Bloodwrath – The Hate Effect (Rising Records)

Did the UK’s Bloodwrath produce a debut album of Death Metal brilliance? Why aye!
Release Date: 
25 Feb 2012 - 11:30pm

A name like Grym Cox you might expect to be a title card for British health documentary series Embarrassing Bodies; a kind of freaks-for-all show where people whip out all manner of ulcerated lesions, hilarious protrusions and indeed festering appendages. Fortunately this is not a doctor’s worst nightmare, for Mr Cox is the lead member of Newcastle (UK)’s deathliest death metal machine.

Ok, enough knob gags. Geordie quintet Bloodwrath bash you over the head (last one, I promise) with assured precision; within seconds, and before you know it, debut album The Hate Effect has you under a deathly spell. Their intense and outreaching brand of death metal explodes from word go, showcased by impressive production.

Grym’s deep, throaty, baritone growls sear each track with a fine resonance of command and he uses some nice delayed echo effects at times to carry his voice. Crisp blast beats demonstrably demonstrated in the pummelling likes of Served In Silence and Regression by Andrew Ellis are particularly exciting. His dynamic footwork and impressive authority of his kit mark Ellis out as a British metal drummer of some merit.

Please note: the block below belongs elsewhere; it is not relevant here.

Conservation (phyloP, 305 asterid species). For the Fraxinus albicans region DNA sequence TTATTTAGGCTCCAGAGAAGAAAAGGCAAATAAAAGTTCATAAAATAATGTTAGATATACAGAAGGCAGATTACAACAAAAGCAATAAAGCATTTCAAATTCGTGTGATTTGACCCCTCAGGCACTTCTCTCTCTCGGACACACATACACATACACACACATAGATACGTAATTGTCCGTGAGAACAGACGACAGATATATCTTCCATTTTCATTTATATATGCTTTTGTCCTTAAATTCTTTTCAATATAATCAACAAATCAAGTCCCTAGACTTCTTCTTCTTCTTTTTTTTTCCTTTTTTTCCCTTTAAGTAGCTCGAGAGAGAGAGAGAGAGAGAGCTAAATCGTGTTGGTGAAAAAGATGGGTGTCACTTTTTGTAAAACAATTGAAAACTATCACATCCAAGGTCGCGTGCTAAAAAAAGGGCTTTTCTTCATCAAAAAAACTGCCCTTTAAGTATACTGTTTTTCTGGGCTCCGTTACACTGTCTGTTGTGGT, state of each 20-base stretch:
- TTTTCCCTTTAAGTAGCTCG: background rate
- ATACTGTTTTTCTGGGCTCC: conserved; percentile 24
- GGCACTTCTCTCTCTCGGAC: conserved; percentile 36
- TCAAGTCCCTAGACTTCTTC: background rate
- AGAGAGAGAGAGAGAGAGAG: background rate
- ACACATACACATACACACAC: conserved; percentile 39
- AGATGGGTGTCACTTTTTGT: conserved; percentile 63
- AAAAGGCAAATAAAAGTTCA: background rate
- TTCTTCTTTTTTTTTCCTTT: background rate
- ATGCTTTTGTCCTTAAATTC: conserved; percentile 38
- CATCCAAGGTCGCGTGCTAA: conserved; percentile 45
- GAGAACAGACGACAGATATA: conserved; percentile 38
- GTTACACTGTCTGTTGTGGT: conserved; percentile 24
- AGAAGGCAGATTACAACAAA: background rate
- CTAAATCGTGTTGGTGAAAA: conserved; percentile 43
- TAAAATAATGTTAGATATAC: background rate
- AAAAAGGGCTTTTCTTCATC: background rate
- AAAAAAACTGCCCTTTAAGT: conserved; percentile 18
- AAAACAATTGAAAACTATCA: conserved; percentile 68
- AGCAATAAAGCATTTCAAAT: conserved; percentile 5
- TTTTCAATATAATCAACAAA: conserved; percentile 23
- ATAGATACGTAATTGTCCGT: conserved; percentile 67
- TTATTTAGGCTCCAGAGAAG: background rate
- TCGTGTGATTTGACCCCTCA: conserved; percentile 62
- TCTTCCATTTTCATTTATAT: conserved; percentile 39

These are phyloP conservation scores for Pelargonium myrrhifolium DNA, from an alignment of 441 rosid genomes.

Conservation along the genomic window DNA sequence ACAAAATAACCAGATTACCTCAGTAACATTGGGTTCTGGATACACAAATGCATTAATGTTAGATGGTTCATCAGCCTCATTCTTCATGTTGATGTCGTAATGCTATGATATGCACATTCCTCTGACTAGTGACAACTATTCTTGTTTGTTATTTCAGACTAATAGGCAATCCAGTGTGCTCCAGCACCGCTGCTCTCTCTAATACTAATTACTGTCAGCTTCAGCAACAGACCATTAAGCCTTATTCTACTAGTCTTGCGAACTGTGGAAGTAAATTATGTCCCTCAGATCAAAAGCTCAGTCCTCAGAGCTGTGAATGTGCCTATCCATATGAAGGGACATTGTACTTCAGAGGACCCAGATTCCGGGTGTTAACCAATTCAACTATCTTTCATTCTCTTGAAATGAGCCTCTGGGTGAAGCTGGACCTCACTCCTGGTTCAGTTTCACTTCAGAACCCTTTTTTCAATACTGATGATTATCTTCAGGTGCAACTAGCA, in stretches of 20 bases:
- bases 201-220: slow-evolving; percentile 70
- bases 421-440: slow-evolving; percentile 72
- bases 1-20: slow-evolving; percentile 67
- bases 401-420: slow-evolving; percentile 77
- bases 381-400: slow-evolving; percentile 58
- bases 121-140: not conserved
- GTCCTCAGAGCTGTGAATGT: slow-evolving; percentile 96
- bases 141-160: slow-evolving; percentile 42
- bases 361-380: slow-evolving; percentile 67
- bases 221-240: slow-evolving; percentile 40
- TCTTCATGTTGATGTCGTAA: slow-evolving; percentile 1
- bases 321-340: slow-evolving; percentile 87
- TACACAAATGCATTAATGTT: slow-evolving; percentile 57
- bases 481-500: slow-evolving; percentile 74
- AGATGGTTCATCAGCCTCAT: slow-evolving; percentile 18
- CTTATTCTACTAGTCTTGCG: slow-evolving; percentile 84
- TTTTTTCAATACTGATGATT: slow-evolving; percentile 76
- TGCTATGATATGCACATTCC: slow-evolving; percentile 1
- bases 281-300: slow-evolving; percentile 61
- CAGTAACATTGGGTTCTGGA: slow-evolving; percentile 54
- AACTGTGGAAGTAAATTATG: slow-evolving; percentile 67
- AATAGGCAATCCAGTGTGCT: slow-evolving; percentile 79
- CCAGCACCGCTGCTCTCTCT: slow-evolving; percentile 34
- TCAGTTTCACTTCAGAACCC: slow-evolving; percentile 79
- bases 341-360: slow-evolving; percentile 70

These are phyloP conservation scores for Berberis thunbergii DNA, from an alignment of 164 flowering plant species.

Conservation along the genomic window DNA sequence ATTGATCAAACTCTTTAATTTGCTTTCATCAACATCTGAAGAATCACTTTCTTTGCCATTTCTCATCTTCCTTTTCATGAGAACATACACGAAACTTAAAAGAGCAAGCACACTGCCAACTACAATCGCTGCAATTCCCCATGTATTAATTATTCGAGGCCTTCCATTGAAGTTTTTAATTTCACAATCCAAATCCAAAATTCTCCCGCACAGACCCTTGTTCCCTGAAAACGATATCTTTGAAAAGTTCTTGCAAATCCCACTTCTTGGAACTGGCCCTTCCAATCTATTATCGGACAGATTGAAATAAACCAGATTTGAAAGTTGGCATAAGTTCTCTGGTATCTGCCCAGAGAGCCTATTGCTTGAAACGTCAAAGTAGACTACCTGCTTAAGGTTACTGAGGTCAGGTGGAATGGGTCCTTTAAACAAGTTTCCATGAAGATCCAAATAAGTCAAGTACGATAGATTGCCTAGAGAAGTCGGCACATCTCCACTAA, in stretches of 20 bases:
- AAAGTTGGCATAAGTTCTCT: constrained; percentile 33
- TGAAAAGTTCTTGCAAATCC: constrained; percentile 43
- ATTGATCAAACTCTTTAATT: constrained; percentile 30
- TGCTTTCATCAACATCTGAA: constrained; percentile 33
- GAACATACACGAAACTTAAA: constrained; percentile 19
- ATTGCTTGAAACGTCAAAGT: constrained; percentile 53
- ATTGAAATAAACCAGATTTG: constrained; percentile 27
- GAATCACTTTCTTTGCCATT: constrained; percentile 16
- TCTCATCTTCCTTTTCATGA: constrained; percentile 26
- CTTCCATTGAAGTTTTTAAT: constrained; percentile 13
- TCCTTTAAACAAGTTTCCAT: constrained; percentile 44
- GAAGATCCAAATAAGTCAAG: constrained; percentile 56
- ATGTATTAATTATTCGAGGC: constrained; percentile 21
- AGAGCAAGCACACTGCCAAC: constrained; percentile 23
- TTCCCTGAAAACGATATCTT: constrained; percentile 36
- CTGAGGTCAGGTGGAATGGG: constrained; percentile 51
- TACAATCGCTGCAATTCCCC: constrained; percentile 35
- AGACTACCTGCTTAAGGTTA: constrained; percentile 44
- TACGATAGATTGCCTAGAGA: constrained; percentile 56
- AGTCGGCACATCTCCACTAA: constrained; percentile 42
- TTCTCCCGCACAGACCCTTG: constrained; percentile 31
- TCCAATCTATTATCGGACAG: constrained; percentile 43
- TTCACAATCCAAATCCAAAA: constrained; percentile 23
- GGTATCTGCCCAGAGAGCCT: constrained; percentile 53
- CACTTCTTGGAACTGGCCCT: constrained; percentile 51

There are some nice examples of other styles including Michael ‘Woll’ Turnbull’s Corrosion of Conformity style stoner rock bass breakdown in Existence. He gels perfectly with the excellent twin guitar partnership of David White and Zac Yates. They really step up a couple of gears with superb mosh pit-guaranteeing The Devil’s Look and Ablution War, which has an impossibly catchy guitar riff and hook.

There is scarcely a bad track on here and on repeated listens grows with hateful vigour. The brutalising Organised Genocide and intense album opener Hyperchrist never cease to sound huge and powerful. Bloodwrath are on to a very good thing here with The Hate Effect and you would be a dick to miss out.